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You love your pup but not the stench he leaves in the house. Photography ©uplifted | Getty Images.
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Ways to De-Stink Your Smelly Dog and Your House

Is your house starting to reek because of your smelly dog? Luckily, there's ways to get rid of the stench. Let's take a look at how to de-stink your dog and your house.

Wendy Newell  |  Nov 23rd 2018


If your dog smells, there’s a good chance your house has a lingering stench. As a dogsitter constantly surrounded by pups, I’m used to it. In fact, I was at a friend’s house lounging on their patio, and my friend apologized for the dog pee smell. “Why are you apologizing to Wendy?” her husband asked. “It would be weird if she wasn’t smelling dog pee.” He’s not wrong. Of course, I don’t just know dog smells, I know how to combat them!

Your smelly pup

A very dirty dog.

Proper bathing and cleaning ears and teeth will help decrease the smell of your pup. Photography by Willeecole/Thinkstock.

The easiest way to keep your life dog-smell free is to keep your dog clean!

BATHING: How often you bathe your pup depends on breed, coat, skin condition and activity level. If you aren’t sure how often, ask your groomer. My sweet mutt got a weekly shower when we hiked every day. As an inside and outside dog, the frequent bathing was required if he also wanted to cuddle in my bed! Now that he’s 13, and a lot less active, he gets a bath about once a month.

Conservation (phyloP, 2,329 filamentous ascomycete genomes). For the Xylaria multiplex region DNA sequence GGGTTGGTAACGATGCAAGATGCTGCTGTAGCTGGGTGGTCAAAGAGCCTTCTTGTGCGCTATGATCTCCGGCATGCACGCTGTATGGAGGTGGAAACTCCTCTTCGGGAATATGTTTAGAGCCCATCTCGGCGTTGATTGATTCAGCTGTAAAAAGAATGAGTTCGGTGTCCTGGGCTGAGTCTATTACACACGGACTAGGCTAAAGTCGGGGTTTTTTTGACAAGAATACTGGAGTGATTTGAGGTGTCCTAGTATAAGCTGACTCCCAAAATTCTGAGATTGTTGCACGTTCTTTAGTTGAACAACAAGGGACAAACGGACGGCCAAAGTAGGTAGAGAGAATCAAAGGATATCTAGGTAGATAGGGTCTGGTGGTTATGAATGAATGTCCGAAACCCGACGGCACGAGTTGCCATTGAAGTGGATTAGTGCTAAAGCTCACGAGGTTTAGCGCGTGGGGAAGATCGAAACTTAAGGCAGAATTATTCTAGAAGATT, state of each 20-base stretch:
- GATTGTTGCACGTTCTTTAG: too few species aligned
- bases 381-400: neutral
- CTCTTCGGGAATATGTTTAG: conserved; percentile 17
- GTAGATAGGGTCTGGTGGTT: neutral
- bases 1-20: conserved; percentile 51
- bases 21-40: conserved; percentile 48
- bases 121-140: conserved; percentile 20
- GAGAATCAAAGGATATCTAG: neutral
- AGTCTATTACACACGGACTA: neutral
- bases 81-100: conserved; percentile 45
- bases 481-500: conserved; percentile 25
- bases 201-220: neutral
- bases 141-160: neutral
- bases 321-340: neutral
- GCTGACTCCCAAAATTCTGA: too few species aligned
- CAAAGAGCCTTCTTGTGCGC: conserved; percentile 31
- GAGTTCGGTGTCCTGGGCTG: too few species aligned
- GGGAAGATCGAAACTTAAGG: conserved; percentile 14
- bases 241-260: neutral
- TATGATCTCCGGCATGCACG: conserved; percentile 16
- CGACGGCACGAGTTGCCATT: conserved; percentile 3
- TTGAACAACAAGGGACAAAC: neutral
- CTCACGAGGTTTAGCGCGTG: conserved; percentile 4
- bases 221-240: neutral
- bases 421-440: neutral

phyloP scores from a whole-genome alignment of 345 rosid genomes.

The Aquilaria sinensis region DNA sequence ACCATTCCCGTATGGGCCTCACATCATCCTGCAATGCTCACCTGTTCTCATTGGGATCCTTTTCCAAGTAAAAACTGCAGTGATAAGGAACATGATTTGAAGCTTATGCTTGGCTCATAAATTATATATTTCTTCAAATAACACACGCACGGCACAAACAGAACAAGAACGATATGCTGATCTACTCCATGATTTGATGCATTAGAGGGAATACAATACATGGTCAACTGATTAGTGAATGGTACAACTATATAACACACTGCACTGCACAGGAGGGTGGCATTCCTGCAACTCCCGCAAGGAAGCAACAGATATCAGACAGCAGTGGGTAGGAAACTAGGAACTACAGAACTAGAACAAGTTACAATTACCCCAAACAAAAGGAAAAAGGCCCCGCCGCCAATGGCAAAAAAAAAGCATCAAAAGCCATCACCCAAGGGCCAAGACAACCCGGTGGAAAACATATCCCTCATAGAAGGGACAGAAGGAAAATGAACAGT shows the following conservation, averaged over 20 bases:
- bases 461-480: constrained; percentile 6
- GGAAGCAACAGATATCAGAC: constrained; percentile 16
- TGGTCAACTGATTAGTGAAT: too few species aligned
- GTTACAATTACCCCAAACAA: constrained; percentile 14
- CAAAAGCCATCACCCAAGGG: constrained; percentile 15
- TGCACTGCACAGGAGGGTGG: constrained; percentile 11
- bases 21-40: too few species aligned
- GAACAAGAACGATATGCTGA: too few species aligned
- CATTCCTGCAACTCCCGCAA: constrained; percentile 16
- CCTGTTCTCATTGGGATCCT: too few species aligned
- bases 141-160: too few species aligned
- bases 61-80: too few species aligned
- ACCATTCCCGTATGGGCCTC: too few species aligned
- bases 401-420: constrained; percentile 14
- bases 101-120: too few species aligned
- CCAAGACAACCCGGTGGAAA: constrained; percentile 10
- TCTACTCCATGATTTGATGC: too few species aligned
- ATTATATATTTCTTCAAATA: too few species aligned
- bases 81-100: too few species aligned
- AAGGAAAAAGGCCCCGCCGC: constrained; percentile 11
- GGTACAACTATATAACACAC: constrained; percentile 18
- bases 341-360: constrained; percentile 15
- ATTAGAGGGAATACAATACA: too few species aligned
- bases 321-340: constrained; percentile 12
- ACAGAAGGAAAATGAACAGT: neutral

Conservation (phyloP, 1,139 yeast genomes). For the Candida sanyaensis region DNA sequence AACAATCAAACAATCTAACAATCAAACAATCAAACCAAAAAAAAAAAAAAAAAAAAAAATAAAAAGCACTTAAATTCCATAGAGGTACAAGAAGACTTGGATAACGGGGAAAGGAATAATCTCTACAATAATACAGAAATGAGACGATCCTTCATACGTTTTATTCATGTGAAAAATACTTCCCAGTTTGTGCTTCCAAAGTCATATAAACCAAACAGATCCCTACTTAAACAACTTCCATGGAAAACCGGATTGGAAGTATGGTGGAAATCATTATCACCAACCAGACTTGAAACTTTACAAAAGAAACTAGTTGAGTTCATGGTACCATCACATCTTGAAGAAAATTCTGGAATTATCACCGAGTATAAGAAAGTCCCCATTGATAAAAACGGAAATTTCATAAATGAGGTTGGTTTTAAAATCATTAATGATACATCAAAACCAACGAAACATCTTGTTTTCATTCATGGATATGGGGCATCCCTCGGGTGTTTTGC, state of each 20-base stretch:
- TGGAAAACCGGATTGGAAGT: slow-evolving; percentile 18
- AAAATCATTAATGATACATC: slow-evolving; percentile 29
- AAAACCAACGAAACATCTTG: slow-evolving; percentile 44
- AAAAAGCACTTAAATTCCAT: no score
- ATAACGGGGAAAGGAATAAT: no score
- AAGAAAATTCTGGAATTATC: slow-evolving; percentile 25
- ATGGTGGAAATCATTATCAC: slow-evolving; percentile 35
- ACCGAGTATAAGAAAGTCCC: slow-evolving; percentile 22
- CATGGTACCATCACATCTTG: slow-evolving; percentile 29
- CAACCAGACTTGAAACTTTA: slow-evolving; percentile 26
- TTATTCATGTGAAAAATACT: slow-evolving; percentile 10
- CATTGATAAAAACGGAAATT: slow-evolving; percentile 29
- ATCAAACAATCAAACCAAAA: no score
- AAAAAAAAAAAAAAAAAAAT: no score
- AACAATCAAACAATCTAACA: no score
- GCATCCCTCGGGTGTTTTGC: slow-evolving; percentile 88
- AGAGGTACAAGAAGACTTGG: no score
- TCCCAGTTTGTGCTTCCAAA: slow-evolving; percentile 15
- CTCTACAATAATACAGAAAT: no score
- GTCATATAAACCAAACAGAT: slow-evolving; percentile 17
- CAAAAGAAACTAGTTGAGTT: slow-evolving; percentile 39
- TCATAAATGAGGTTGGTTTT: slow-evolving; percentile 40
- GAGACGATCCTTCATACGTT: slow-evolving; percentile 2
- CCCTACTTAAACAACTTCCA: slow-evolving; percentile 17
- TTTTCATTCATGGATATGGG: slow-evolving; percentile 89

EARS: Don’t forget to clean your dog’s ears! Use cleaner specifically made for this purpose. If you’re wiping out your dog’s ears, be very careful and don’t go into the ear canal.

BAD BREATH: Taking care of your dog’s teeth is mandatory if you want to be able to enjoy doggie kisses.

  1. Brush your pup’s teeth daily. If you’re not doing this now, it’s not too late to start. Take it slow, and start “brushing” with your finger. Once your dog is comfortable with that, add dog toothpaste to your finger. Once that’s going well, swap out your finger for a dog toothbrush. Use toothpaste specifically made for dogs, as human toothpaste may include ingredients that can be harmful to your pet.
  2. Keep water bowls clean and full. You can even purchase a water additive that helps with keeping your dog’s teeth clean. This has worked well for my dog — I just have to purchase the additive that has no taste. We humans might like minty freshness, but I haven’t found a dog that does!
  3. Dental chews are great because your dog helps keep his own teeth plaque-free. But keep an eye on your pup when he’s enjoying a chew. If you can’t be there to make sure he’s safe, take the chew away when you leave.
  4. See your vet. Your dog’s doctor will know when your pup needs to have his teeth professionally cleaned or if there is a medical problem causing the bad smell.

FLATULENCE: I realize it’s common to blame a rogue fart on the dog, but it’s good to try and stop it from happening if you can.

  1. If your dog is gassy, look at his food. You may need to change brands or proteins. Talk to your vet before making a change.